Sunday School Lesson by Rev. Mason T. Beecroft
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Homily by Rev. Mason T. Beecroft, 09/26/2010
There was little doubt in anyone’s mind who the greatest sinner was at the table. The important, influential Pharisees had invited a man with dropsy to eat with them. They also invited Jesus to join them. In their minds, both should have been flattered to be there on the Sabbath. After all, in first-century Judaism, people only ate with social equals and this invitation indicates that Jesus and the man with dropsy had their attention. The Pharisees, however, did not really consider either to be their equal. In fact, the invitation was only a trap they had set for Jesus. St. Luke tells us that they were “carefully watching” Jesus, lurking about and waiting for him to make a mistake. So they made a plan, and asked Jesus and a man swollen with dropsy to come eat with them.
Homily by Rev. Mason T. Beecroft, 09/19/2010
In the summer of 1990, I interned with the Clackamas County Sheriff’s Office. Clackamas County is large, stretching from east Portland to Mt. Hood. The first part of my internship involved riding on patrol with a deputy named Bill. He worked swing shifts from four in the afternoon until two in the morning. I spent two months with him. When you sit in a car with someone for that long and at those hours, you to get to know a person well. We quickly became friends and enjoyed our time, sharing a good number of laughs. Now Bill worked quite a bit of traffic, and took more DUI’s than any other deputy in the county. In his time there, he had also seen some remarkably horrific accidents. From time to time, as he patrolled, he would mention to me a wreck that had taken place at this place or another. At the time, I had never seen a dead person other than at a funeral. Once he learned that fact, he made it his personal mission to get me to a fatal accident. He thought it was important. And, of course, I was curious. One night a call came over the radio at the end of the shift. There was a fatal accident on 224 on a stretch of highway called the Carver Curves. We responded. Bill wanted me to see a fatality. As we pulled up to the scene, we noticed the car had taken on an electrical pole head-on. The pole and wires were down. The car was totaled and there was a dead man in the driver’s seat. I must admit it was a bit surreal. I sat there looking at this man, who only minutes before was driving home, and now was without life. There was no breath, no heart beat, no nothing. He just sat there, a corpse, slumped in a wrecked car, with sheriff deputies, paramedics, firemen, and a college junior shaking their heads in pity. Drunk, he had collided with an electrical pole, and now was dead, with no apparent hope. And his family was left to mourn this sudden, tragic loss.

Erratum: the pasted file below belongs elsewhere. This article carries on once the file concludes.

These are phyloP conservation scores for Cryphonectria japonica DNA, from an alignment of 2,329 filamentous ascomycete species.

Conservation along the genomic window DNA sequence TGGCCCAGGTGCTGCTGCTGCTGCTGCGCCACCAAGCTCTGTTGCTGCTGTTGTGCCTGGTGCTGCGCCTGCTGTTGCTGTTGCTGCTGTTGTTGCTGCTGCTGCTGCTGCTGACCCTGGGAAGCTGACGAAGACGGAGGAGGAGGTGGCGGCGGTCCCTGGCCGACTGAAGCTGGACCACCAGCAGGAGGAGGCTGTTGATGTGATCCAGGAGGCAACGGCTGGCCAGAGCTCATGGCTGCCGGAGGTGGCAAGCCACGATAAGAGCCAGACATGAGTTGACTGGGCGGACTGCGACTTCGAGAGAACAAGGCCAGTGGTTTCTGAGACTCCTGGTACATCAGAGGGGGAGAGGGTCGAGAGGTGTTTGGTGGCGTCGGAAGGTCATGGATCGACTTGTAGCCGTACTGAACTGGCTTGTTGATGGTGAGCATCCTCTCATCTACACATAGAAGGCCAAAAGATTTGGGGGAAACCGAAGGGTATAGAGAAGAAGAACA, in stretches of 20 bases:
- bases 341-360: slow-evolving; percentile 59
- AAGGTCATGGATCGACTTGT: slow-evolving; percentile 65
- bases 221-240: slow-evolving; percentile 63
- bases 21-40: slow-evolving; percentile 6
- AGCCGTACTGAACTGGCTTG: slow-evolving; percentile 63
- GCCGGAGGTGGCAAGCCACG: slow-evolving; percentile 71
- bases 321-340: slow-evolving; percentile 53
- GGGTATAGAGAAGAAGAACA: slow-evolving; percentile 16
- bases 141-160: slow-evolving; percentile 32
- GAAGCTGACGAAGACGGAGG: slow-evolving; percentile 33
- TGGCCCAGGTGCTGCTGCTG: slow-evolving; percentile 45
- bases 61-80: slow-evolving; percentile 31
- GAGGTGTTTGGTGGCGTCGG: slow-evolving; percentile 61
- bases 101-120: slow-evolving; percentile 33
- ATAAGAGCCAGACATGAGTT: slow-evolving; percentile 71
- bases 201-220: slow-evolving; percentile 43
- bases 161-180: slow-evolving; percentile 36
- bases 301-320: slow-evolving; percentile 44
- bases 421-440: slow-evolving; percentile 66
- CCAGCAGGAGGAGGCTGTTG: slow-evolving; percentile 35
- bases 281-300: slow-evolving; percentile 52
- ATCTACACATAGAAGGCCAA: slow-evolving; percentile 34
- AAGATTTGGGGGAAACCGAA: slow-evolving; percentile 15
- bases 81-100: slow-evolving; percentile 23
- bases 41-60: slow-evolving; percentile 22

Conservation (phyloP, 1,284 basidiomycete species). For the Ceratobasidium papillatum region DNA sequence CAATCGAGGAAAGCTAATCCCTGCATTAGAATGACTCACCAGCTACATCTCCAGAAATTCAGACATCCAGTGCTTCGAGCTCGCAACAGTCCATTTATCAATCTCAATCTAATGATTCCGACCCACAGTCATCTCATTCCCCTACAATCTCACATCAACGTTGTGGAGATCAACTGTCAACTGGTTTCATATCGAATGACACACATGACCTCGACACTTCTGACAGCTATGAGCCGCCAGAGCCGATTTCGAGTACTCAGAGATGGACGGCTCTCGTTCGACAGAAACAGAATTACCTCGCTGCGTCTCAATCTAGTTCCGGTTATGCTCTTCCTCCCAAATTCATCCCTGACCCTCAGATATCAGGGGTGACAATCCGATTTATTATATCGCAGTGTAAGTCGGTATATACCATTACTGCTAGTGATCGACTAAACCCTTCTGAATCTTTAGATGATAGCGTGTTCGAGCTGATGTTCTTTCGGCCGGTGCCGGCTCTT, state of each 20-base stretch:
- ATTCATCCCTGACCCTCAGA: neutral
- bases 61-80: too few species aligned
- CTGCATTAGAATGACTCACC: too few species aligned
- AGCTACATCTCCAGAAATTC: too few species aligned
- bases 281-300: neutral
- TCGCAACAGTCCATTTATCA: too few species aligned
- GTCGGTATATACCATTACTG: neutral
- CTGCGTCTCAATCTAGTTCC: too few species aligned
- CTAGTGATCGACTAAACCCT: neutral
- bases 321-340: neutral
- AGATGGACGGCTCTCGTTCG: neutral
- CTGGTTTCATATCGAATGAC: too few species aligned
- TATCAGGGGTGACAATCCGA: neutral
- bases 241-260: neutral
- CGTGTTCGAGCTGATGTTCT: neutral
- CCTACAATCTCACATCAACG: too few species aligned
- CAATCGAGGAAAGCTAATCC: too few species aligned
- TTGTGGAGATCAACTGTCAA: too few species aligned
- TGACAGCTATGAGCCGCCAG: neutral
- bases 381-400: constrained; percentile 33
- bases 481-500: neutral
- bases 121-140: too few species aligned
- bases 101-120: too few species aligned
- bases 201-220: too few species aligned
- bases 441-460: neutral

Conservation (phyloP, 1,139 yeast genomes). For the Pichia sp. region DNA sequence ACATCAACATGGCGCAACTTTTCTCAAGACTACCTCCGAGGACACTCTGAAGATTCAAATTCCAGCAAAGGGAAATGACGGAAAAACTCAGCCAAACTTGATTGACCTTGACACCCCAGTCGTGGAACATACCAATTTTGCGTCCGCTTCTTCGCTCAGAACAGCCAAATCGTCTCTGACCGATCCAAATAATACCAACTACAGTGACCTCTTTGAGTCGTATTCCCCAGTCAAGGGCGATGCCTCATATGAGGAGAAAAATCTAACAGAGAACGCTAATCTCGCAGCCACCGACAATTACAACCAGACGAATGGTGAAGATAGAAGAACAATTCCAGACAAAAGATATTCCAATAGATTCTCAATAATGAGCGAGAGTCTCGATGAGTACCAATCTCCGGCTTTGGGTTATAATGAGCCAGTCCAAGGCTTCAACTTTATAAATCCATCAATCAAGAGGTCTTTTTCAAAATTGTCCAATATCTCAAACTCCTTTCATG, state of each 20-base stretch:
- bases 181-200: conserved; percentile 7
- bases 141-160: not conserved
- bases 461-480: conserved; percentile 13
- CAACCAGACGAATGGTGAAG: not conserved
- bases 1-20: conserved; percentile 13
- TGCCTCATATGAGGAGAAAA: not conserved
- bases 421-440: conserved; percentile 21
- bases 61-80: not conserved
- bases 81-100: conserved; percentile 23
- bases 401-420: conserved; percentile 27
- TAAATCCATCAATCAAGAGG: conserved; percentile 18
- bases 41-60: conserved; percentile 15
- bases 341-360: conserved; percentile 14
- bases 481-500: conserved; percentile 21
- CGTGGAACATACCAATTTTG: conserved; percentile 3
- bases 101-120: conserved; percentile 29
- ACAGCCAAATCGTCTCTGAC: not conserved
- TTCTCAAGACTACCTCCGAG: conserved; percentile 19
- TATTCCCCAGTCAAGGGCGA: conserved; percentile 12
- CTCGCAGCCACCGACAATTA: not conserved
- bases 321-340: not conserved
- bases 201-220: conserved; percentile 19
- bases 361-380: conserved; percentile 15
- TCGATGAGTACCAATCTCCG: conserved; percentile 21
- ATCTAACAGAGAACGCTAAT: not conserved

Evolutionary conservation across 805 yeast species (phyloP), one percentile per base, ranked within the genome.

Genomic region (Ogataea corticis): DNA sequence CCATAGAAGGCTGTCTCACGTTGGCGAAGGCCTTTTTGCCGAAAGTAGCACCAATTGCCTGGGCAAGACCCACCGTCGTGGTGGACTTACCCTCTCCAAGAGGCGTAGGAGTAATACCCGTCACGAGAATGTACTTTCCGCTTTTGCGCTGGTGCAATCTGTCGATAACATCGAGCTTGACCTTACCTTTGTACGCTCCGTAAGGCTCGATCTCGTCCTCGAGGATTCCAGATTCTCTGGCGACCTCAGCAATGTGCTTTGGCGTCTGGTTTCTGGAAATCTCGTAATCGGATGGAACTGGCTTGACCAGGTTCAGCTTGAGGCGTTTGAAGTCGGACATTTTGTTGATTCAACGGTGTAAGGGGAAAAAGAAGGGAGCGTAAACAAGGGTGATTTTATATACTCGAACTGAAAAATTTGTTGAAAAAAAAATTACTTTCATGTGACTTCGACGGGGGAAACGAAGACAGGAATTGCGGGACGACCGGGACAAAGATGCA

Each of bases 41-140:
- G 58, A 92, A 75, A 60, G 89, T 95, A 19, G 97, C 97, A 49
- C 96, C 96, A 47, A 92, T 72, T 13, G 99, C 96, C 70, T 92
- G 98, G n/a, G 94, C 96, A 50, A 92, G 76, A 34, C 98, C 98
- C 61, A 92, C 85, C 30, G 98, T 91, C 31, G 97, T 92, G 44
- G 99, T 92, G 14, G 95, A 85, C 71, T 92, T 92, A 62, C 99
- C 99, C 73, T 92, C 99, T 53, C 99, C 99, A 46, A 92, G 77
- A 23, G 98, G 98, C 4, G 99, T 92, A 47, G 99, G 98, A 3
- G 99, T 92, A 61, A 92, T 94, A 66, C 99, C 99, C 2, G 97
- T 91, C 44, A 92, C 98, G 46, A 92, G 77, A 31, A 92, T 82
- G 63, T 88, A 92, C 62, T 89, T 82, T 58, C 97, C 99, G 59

Homily by Rev. Mason T. Beecroft, 09/13/2010
Do you remember Bobby McFerrin’s song, “Don’t Worry, Be Happy?” In 1988, it reached #1 on the Billboard. In 1989, it won the Grammys for “Song of the Year,” “Album of the Year,” and “Vocalist of the Year.” We must have been really depressed that year to make that silly song so popular. “Don’t worry, be happy?” Really? What planet is that guy from? What kind of advice is that in this crazy world of ours? We live in a volatile, ever-changing, fast-paced, winner-take-all world. Our culture is known for its stress and worry. Some 43% of all adults suffer health effects due to worry and stress. Ninety percent of Americans worry that they have not saved enough for retirement. An estimated one million workers are absent on an average workday because of stress related complaints. We see violence and war every evening on our televisions and it seems that things are only getting worse. We hear about kids being taken from their own yards and then subjected to the most heinous crimes. The economy is unpredictable, and our political climate is laughable. We live in a wasteland of unbridled consumption, untold violence, endless distraction, with a completely unpredictable future, all of which contribute to our stress and anxiety and worry. Don’t worry, be happy? Don’t you wish it was that simple? But we know that it is not. Life is more infinitely more complex.
So why do you worry? You know you do. You worry about how your kids will do in school; you worry about your job; you worry about your health. You worry about your grades… or you worry that your parents will find out about your grades. You worry whether you have enough money to pay your bills or to last you through retirement. You worry about your marriage and your family. You worry that other people will like you. You worry about the church. You worry about your day when you get out of bed and you worry about the next day when you lay down at night.